One of Nature’s Mysteries to Solve

Hey there!

These aren’t the sharpest photos, but I must admit both Nutmeg and I had to run for cover and were shaking more than a little when we nearly bounded into the path of this hawk on the golf course.

Mystery #144

Mystery #144

Mystery #144

Question is, what kind of hawk is it? Can any of you humans make out the markings well enough you have a better guess than we do?  (Yes, we’re also admitting this is a mystery for us!)

I’ll check back in later to see what guesses you have!

~~~

Well folks, we don’t have a firm identification on this one. Our best guess is the bird is a Northern Harrier. We studied Cornell’s Lab of Ornithology page on the Northern Harrier and like the match of the V-shped wings as it glides and the black wingtips. There is a hint of a white rump patch in the flight photos. Possibly this bird was a juvenile and didn’t have all his white feathers there? The male Northern Harrier does have a white underside.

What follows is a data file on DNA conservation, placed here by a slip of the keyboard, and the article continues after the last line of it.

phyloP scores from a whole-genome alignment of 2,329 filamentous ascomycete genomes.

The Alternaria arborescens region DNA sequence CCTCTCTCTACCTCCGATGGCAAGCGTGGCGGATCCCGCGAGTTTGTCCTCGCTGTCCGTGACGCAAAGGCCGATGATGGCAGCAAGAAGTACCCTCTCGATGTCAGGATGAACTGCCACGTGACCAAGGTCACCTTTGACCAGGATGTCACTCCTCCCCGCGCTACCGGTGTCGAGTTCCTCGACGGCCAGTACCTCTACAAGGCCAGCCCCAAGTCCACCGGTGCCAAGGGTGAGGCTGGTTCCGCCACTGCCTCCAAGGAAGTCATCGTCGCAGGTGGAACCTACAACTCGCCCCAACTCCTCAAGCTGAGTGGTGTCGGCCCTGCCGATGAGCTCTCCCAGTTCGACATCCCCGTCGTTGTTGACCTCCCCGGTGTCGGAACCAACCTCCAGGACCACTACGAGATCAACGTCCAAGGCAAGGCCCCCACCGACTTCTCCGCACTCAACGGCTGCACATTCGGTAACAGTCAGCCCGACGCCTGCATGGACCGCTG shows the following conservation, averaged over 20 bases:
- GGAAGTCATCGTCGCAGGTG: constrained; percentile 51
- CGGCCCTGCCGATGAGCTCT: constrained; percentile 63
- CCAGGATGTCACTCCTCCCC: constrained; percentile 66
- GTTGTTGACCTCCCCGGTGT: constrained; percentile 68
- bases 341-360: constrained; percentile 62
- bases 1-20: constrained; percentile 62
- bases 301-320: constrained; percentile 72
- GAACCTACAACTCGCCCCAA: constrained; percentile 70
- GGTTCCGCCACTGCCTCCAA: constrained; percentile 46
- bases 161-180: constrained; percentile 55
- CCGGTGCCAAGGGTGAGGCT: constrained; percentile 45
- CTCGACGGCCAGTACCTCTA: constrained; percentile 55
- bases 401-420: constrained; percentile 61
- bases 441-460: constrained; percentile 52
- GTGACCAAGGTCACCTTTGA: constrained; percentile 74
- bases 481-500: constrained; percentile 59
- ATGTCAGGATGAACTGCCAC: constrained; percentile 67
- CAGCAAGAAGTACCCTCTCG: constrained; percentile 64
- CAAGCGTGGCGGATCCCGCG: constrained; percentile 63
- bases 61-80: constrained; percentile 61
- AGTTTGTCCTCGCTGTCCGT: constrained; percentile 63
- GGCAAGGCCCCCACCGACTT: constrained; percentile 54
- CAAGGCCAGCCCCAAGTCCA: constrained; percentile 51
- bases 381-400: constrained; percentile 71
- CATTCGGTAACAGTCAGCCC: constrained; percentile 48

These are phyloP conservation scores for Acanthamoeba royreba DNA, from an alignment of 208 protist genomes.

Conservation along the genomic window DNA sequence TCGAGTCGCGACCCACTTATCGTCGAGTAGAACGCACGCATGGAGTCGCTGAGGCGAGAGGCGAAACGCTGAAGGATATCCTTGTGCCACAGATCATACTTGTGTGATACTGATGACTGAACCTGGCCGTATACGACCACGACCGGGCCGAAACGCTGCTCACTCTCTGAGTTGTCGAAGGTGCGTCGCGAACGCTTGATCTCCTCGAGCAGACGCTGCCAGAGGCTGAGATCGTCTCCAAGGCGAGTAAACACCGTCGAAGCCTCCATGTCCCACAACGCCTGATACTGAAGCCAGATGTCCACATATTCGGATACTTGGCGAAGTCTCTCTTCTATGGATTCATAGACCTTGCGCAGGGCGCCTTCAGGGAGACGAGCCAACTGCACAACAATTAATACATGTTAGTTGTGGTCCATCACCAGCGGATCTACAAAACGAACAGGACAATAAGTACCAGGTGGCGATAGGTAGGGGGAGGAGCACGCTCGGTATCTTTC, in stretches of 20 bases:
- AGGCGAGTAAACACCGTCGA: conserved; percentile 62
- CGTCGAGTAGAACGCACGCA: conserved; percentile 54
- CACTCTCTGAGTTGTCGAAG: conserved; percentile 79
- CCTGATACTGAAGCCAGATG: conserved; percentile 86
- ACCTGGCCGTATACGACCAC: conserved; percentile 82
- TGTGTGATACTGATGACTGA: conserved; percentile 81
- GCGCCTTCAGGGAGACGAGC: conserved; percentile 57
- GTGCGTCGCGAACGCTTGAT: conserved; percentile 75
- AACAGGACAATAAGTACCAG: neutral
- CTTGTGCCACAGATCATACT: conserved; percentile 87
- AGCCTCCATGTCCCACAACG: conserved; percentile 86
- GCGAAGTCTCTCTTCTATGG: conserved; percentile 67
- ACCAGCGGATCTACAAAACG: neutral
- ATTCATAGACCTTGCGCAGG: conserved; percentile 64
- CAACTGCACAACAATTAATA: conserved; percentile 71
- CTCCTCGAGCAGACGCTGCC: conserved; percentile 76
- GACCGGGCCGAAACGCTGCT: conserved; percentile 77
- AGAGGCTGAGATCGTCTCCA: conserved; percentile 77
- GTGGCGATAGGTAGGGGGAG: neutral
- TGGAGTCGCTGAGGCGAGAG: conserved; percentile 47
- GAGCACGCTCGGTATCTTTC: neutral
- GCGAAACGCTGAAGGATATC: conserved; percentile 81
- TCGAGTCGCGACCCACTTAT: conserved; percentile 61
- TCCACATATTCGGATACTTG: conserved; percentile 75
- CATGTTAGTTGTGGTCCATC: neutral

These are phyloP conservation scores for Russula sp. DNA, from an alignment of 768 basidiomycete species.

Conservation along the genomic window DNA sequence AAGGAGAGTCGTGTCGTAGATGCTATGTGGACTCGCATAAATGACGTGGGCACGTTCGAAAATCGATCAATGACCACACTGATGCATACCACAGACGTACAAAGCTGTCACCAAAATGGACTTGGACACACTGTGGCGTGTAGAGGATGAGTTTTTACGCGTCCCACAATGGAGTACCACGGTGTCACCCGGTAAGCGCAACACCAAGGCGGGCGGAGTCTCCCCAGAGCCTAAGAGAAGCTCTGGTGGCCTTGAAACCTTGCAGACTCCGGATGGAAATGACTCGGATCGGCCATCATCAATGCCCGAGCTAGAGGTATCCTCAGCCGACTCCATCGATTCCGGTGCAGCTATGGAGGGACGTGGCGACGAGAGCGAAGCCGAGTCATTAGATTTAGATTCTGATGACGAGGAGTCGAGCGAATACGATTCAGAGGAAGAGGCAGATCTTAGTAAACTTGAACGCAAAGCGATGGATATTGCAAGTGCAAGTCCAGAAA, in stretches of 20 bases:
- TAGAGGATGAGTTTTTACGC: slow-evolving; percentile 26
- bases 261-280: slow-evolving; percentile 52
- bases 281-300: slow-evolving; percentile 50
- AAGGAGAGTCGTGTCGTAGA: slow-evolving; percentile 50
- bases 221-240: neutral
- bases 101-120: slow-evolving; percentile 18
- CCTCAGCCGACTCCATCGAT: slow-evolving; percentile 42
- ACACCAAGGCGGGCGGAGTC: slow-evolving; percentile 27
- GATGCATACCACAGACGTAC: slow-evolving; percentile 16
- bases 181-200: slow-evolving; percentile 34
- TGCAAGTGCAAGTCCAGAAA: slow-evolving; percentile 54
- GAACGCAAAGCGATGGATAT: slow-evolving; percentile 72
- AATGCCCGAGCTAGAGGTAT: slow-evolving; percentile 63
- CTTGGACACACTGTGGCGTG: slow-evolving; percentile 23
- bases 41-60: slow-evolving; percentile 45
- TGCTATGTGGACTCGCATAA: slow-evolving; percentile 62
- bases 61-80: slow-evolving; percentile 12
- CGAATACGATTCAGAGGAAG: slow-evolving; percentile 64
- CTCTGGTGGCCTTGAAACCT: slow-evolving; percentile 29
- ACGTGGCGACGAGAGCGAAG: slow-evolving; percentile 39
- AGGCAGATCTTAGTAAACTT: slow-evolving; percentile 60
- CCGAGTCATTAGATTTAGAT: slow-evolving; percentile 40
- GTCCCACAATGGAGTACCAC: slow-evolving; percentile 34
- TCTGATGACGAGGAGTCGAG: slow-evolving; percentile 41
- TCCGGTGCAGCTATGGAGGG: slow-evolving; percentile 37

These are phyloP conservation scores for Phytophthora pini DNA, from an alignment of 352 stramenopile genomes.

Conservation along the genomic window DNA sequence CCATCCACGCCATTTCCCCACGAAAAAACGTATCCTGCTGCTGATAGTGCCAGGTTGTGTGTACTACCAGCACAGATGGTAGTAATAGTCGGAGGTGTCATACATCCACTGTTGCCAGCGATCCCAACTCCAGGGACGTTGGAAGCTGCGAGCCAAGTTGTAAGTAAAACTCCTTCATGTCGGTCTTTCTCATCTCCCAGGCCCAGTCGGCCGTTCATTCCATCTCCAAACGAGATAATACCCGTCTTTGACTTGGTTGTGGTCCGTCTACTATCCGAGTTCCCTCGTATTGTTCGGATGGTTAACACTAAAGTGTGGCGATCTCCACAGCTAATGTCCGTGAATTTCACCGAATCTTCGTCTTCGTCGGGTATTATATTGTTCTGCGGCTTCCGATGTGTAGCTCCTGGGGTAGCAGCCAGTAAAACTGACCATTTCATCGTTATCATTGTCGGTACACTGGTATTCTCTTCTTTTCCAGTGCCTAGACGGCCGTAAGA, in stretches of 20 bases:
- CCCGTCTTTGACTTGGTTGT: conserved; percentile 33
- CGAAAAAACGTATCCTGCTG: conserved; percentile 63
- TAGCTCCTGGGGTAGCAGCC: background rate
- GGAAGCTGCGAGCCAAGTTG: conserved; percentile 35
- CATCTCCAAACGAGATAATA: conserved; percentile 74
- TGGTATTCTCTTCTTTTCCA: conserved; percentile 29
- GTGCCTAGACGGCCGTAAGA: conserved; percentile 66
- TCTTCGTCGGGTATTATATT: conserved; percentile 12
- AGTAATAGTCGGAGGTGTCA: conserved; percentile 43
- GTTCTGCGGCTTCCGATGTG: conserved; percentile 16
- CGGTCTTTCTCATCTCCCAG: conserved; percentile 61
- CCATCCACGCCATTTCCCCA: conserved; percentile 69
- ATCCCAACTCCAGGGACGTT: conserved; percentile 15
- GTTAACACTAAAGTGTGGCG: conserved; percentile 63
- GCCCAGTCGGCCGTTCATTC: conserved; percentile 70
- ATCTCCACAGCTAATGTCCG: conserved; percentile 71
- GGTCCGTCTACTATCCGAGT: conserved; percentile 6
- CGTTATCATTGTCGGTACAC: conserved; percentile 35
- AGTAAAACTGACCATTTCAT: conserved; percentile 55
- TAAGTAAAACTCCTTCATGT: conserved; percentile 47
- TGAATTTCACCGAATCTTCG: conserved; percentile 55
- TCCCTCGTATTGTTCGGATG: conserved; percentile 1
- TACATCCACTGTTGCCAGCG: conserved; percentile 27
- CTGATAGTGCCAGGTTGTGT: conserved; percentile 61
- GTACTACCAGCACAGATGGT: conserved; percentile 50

Thanks for playing along!

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6 thoughts on “One of Nature’s Mysteries to Solve

  1. I’ve been seeing lots of hawks around here lately, though I’m terrible at identifying them. I knew we had red-tailed, sharp-shinned, and Cooper’s in southwest Ohio area, though I just read that we have fourteen total species of raptors (including the bald eagle)! Anyway, this certainly doesn’t constitute a guess. Sorry. 🙂 Be safe, little ones!

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